- Paul Kuharsky, ESPN Staff Writer
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We certainly heard from some Packers after they were robbed by replacement officials Monday night.
But we need more.
Coaches are, largely, following the talking points passed down from the league office.
I asked Tennessee’s Mike Munchak Monday what would happen if he or one of his coaching colleagues crumpled up the NFL’s talking points and talk candidly about the how officiating is negatively impacting the game.
He said if he’s got something to talk about with the league, he calls the league. It serves no purpose for him to spill at a podium during a news conference.
I respectfully disagree.
A coach needs to bravely go against the grain here, for the purpose of advancing the story and helping increase the pressure on the league office. Instead, we've mostly got robots who blindly, willingly say what Park Avenue tells them to.
More importantly players need to go beyond the weak efforts of their weak union. They need unite and be heard.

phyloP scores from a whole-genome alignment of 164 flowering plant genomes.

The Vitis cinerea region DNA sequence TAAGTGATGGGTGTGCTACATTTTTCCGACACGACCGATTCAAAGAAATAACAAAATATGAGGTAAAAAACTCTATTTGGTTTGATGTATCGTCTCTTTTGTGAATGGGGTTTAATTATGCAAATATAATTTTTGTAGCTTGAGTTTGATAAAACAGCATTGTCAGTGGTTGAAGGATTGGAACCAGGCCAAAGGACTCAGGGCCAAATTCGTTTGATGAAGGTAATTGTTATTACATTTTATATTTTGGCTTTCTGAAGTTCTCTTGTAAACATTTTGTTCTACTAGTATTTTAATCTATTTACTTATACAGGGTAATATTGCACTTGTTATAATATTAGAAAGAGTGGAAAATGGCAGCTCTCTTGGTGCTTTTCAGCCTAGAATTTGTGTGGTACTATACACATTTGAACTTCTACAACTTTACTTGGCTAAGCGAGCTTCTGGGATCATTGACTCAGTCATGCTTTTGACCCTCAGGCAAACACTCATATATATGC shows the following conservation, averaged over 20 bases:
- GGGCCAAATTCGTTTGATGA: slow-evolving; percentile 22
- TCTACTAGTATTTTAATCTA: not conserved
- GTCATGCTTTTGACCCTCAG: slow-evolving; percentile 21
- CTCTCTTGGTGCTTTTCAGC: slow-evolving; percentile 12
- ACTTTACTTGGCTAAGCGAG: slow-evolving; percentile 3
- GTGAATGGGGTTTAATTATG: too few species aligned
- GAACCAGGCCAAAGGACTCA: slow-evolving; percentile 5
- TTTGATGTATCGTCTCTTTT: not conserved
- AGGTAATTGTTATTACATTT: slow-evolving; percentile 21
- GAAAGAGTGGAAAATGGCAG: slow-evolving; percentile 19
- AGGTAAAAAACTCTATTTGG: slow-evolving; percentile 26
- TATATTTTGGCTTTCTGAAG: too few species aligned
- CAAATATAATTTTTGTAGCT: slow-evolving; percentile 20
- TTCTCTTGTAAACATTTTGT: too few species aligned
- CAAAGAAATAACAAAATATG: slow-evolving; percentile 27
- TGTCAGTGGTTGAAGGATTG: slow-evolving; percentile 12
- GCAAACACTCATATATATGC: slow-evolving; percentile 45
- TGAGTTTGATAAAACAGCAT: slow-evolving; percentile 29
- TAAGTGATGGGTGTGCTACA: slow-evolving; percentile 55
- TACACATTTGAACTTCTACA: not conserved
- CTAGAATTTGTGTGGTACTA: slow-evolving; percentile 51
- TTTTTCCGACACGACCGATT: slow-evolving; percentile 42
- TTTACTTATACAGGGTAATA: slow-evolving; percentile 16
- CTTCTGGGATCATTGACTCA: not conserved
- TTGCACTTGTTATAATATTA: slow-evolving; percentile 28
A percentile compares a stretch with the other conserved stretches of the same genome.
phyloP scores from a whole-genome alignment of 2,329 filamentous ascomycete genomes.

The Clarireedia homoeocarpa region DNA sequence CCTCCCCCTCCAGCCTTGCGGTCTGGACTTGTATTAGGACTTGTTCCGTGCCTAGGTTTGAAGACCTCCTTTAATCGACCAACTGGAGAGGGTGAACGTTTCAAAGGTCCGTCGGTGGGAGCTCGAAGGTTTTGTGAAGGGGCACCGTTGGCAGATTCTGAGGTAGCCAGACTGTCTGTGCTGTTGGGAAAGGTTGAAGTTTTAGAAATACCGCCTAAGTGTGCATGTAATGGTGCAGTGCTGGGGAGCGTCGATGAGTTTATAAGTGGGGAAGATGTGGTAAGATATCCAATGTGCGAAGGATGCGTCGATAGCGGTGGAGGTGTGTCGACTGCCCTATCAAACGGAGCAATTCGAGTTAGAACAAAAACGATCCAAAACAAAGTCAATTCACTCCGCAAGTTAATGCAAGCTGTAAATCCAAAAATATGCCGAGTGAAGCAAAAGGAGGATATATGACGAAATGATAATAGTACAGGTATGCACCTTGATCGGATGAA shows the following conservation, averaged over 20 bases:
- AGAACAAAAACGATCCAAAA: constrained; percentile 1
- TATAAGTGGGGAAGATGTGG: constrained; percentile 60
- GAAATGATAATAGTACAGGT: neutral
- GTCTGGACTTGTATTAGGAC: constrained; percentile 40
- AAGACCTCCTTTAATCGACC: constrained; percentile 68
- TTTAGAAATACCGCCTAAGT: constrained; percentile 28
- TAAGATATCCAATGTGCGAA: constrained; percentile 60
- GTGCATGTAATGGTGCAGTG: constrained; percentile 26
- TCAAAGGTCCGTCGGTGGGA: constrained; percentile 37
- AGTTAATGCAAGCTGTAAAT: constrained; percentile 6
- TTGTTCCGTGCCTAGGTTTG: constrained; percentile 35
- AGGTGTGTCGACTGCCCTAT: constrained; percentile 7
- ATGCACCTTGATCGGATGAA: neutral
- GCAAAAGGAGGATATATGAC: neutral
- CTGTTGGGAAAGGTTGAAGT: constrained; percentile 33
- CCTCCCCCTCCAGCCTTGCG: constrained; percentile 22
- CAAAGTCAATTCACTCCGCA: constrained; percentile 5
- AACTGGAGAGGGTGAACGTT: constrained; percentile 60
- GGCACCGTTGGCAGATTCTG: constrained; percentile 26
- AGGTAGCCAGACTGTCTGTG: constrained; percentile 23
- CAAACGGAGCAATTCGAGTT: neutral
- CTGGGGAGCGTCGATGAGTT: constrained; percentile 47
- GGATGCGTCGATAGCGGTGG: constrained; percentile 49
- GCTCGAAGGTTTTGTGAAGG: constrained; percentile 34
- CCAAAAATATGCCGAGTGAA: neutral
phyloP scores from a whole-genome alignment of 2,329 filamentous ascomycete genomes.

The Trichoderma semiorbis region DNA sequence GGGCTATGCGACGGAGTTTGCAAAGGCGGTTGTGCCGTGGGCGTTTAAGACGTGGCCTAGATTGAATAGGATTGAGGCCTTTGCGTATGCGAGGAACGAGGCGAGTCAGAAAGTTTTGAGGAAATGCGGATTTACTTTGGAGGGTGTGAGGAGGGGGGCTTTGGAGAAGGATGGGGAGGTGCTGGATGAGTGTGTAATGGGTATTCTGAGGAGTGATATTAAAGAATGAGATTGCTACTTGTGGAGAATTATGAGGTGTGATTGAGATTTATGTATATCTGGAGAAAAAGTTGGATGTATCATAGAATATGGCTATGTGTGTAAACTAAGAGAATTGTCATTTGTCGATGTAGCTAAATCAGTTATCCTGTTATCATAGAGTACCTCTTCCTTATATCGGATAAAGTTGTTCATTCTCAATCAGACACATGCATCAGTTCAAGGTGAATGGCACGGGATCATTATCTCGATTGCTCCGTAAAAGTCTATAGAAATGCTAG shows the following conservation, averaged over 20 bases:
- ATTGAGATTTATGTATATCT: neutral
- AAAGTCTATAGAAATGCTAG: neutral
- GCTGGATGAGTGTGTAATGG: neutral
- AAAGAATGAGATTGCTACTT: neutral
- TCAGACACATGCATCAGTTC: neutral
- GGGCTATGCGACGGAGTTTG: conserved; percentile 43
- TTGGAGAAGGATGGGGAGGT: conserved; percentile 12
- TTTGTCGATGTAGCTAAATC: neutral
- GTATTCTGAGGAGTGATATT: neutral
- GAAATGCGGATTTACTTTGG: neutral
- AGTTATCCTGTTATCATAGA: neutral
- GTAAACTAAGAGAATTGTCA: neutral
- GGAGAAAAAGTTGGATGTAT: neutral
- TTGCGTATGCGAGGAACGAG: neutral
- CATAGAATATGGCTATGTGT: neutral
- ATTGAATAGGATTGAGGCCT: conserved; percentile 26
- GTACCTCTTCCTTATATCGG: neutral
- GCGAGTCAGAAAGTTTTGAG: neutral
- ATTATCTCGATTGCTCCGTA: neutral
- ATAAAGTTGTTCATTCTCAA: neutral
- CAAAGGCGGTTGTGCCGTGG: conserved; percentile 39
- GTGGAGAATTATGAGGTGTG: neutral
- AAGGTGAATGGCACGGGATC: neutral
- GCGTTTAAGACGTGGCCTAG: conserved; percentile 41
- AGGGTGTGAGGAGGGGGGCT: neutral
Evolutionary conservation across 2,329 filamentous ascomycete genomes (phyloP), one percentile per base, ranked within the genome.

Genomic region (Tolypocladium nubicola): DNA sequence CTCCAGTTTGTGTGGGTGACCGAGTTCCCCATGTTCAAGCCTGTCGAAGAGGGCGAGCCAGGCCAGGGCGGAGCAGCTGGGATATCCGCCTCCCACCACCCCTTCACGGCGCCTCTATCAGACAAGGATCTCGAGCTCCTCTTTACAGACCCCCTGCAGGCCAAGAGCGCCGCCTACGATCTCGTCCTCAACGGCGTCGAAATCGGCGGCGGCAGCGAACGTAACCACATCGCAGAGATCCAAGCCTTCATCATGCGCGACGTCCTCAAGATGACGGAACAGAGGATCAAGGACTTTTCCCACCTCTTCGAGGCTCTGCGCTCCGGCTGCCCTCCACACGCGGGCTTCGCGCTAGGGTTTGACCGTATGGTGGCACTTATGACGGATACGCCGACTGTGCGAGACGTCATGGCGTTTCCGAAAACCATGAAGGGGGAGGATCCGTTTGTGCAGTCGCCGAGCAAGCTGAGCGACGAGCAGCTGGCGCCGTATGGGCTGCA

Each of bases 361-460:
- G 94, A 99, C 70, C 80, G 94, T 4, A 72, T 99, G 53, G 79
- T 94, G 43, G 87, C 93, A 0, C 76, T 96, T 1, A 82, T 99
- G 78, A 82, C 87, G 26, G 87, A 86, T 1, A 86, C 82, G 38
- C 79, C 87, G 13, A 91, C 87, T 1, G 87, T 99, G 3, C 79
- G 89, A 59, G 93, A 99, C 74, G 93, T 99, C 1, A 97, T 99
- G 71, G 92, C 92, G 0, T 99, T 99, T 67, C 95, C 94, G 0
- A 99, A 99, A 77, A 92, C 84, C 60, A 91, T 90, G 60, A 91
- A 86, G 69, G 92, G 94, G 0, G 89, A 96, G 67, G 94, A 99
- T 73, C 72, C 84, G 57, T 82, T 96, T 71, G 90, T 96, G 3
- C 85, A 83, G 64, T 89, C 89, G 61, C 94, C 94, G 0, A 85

Public reaction is one thing. Player reaction is another.
I’m not sure any of it prompts change. But why not try?
So here’s my proposal. Arian Foster and LeSean McCoy, two of the league’s best running backs, are also two of the league’s best tweeters. (Foster tweeted that the end of Seattle's win was "drama" that was "good for business." Sarcastic or no? Looks like he deleted it.)
These two running backs should rally the troops and spearhead a campaign. Foster should reach out to the AFC stud backs, McCoy do the same for the NFC. Those guys all take it to their teammates and spend a couple days getting the word out.
Encourage every player in the league who tweets to tweet something like this between 4 and 5 p.m. ET on Friday (or a small time window of your choice):
Goodell, owners: The replacement official situation is not fair, not safe & not acceptable. Players & fans deserve better. Fix this disaster. #replacementrefs
Bad PR doesn’t seem to have the muscle to affect change here. I don’t know if stealing a win from the Packers will change that. Still, imagine if a slew of player tweets make the issue trend in a giant way heading into the weekend slate of games. It would, at the very least, guarantee that the players are heard.
It would make the fans feel like the players care about the issue and don’t care about the threat of fines. Is the league going to fine hundreds of guys for tweeting their opinion?
Maybe it’s a silly idea. It would make me feel better.